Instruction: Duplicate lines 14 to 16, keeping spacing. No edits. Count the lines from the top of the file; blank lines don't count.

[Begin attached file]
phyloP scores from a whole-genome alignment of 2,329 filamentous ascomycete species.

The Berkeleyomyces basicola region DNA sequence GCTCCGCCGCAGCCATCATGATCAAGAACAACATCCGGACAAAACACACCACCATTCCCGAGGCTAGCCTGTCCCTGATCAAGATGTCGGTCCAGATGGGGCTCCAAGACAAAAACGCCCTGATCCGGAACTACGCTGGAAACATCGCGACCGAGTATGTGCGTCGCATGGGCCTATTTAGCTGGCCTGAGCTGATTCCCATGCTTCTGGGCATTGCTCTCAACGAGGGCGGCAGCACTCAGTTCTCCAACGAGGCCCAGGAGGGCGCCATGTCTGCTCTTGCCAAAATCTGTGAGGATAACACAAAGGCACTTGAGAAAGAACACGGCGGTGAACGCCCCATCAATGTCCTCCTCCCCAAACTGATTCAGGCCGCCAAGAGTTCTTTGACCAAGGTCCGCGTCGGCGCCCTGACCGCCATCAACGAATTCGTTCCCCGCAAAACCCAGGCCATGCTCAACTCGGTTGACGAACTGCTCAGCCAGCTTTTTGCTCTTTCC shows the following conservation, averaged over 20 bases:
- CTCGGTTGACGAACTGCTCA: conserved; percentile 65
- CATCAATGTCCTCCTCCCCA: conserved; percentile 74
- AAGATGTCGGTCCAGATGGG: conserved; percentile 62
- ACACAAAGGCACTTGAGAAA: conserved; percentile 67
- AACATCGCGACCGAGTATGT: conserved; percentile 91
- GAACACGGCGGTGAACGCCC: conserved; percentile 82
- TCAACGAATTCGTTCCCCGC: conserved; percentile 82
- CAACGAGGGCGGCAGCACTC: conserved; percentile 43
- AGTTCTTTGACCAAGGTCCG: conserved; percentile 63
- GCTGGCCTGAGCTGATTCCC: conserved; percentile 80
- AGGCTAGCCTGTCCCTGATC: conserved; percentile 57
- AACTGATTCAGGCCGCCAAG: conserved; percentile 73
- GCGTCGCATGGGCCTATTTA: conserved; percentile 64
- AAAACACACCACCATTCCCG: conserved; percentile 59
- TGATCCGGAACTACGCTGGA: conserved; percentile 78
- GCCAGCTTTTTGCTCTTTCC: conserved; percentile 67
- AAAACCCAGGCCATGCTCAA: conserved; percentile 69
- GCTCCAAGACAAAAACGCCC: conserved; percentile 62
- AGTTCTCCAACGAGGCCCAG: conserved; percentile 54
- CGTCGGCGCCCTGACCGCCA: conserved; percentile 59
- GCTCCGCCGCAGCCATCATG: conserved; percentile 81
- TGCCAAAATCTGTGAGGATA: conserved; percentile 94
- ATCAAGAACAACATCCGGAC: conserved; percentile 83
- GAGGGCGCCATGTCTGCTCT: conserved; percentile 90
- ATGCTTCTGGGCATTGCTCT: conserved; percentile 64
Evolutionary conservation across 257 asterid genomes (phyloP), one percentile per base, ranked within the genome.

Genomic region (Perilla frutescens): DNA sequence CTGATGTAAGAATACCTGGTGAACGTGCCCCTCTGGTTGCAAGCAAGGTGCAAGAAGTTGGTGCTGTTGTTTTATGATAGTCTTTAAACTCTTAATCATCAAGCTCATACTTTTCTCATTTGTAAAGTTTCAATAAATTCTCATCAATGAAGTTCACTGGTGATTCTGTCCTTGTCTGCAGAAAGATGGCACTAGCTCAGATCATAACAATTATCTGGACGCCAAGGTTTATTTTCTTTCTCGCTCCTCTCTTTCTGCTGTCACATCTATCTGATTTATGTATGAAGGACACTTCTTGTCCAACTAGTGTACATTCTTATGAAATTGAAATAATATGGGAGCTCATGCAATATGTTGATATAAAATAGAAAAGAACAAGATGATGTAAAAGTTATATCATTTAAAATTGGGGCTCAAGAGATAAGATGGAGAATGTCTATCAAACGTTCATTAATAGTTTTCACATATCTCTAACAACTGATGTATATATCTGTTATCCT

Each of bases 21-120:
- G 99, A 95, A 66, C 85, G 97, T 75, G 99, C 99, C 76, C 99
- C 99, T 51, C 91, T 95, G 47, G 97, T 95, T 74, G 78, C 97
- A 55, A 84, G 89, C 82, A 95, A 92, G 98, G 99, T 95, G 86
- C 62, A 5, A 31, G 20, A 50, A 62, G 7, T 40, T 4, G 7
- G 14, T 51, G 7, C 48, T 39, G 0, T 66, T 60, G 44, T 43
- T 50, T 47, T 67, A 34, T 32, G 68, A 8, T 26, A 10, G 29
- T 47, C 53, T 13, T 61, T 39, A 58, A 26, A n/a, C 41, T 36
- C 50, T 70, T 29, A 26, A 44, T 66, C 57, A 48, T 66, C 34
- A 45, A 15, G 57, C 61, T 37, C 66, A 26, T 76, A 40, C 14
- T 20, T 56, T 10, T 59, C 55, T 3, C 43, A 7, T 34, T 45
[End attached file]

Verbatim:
- AACTGATTCAGGCCGCCAAG: conserved; percentile 73
- GCGTCGCATGGGCCTATTTA: conserved; percentile 64
- AAAACACACCACCATTCCCG: conserved; percentile 59